O’Connor, J.

Sisters in Law, by Linda Hirshman, has been on my shelf for a couple of years, constantly pestering me to sit down on a snowy weekend and read of legends. My own sister, a professional musician, recommended it when she was toying with idea of turning it into a rock opera, along the lines of what Lin-Manuel Miranda did with Chernow’s Hamilton. (You think the first Treasury Secretary is a ripe story for the Broadway stage? Imagine the tale of two absolute judicial rock stars, one from the right and the other from the left. I would pony up a fair chunk of change to see that.)

My phone buzzed during a mediation this morning, with news that Sandra Day O’Connor had passed at 93. A heck of a life– a life well lived, by any metric– come to an end along with a bunch of other other 90+ contemporaries lately, including Henry Kissinger and the amazing Rosalynn Carter.

This isn’t much of an obit. If you seek that, check out the Times, the Post, the other Times, the other Post, the other other Times… they’re far more qualified to provide retrospectives. I’m simply another lawyer who is continually awed by her career, her kindness, her skill, and even though I come from the other side of the aisle and the Federalist Society guest list, her sense of reason. Yes, she was a Reagan appointee and a Republican, but she came from a generation of politically astute lawyers who recognized the dangers of politics on the bench.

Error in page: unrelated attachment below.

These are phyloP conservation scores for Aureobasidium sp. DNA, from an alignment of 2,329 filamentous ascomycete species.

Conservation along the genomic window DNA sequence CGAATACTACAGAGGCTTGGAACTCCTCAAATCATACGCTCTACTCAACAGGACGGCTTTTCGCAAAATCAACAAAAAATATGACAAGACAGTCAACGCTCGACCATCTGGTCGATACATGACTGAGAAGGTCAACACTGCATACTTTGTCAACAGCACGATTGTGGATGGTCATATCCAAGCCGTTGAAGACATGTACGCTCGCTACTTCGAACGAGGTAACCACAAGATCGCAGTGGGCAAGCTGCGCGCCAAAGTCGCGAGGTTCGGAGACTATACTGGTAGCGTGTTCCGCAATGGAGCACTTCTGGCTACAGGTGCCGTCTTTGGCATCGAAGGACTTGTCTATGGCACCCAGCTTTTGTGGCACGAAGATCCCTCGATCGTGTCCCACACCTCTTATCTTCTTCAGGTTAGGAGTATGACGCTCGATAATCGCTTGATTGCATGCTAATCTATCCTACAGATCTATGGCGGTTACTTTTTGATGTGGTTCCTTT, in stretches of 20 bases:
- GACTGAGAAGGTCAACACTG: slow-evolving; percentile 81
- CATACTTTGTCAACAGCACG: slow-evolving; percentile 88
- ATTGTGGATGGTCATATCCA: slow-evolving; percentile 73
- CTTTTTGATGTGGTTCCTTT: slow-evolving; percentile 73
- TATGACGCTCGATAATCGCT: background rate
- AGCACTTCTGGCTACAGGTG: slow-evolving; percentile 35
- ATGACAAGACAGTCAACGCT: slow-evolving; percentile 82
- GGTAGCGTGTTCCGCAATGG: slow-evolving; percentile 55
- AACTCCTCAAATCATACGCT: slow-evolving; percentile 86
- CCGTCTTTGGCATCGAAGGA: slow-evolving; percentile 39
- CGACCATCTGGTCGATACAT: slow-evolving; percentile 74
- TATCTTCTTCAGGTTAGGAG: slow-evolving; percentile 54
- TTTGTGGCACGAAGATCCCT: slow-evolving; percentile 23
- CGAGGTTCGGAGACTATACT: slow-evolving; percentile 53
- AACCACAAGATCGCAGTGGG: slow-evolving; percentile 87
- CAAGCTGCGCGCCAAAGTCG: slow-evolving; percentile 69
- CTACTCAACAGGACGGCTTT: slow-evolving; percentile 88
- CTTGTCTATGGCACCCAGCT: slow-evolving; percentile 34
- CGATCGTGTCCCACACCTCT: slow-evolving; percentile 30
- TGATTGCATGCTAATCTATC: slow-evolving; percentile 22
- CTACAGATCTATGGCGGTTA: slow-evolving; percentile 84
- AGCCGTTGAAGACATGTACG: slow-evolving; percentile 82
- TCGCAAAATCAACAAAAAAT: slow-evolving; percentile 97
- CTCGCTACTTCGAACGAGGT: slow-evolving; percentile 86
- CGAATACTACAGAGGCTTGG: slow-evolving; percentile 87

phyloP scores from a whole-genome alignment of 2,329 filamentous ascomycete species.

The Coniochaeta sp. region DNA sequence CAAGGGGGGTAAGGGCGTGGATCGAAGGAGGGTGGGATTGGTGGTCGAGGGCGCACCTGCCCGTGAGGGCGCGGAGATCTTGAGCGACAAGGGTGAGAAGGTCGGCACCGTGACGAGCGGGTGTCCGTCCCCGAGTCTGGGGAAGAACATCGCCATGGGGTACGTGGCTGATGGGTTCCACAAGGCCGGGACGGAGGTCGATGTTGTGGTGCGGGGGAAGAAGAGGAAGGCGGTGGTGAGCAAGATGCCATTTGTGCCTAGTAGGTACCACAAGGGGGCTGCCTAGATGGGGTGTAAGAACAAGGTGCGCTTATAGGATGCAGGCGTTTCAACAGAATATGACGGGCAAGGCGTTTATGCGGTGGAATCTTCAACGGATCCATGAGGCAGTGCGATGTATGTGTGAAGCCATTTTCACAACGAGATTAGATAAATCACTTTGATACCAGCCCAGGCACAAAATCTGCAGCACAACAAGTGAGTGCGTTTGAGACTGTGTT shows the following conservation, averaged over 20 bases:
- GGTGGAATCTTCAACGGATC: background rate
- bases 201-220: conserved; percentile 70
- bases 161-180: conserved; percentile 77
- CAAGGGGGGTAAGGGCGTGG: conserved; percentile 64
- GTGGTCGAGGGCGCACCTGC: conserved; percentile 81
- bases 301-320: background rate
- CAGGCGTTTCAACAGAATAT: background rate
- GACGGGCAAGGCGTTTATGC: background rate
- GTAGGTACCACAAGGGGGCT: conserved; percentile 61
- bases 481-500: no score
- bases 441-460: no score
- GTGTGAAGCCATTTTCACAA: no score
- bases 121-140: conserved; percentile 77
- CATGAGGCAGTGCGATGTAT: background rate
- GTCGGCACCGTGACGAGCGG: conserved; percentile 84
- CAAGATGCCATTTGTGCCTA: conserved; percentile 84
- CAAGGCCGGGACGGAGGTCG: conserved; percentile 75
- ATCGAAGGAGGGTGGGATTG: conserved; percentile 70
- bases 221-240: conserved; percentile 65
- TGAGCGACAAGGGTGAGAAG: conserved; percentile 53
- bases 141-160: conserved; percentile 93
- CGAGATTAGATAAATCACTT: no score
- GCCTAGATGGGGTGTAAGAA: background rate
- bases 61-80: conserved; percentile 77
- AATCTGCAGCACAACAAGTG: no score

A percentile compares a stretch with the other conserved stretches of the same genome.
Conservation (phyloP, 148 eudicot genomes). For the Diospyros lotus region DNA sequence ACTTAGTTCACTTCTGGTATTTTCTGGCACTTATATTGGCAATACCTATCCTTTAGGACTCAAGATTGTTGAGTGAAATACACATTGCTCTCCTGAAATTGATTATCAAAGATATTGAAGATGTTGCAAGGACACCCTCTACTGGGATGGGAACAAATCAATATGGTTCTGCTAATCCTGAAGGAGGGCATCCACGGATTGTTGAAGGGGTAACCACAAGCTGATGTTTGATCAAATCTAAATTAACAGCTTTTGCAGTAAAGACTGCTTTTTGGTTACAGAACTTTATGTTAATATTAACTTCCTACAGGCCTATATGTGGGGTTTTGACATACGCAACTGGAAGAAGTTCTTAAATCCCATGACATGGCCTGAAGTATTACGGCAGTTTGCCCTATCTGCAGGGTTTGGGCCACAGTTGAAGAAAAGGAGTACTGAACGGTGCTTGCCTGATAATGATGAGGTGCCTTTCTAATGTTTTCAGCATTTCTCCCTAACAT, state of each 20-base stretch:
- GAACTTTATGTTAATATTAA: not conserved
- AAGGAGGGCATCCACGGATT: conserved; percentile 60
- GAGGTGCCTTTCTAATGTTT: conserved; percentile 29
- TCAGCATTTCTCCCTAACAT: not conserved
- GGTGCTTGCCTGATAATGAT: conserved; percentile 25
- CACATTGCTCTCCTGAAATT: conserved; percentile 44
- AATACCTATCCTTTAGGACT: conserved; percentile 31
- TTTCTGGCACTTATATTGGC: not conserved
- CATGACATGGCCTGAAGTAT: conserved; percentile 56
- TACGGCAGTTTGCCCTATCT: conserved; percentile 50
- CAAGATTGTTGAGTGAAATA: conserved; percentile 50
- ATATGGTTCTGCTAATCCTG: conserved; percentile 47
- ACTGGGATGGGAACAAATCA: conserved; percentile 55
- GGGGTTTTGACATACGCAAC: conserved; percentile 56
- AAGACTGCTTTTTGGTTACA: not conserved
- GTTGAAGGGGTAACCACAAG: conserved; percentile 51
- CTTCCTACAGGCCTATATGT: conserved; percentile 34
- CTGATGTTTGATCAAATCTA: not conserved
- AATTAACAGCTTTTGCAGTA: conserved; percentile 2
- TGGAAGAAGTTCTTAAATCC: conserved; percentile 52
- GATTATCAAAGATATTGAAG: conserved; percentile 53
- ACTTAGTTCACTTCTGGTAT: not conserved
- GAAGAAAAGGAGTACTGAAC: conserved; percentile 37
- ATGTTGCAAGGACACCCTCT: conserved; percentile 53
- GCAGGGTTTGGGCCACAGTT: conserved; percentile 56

With the possible exception of Robert H. Jackson (author of Mullane, just a couple of years after his stint as Nuremberg war crimes chief prosecutor), Justice O’Connor has had more impact on my practice than any other jurist at any level. Her opinion in Volkswagenwerk AG v. Schlunk is seminal in my practice, and it provides the foundation of Hague Service Convention work like Gideon and Miranda underpin criminal defense. No exaggeration there. Pertinent:

“The present Convention shall apply in all cases, in civil or commercial matters, where there is occasion to transmit a judicial or extrajudicial document for service abroad.” (…) This language is mandatory (…)


Those who eschew its procedures risk discovering that the forum’s internal law required transmittal of documents for service abroad, and that the Convention therefore provided the exclusive means of valid service.

I give you the bedrock on which my practice rests.

Thanks, Madam Justice.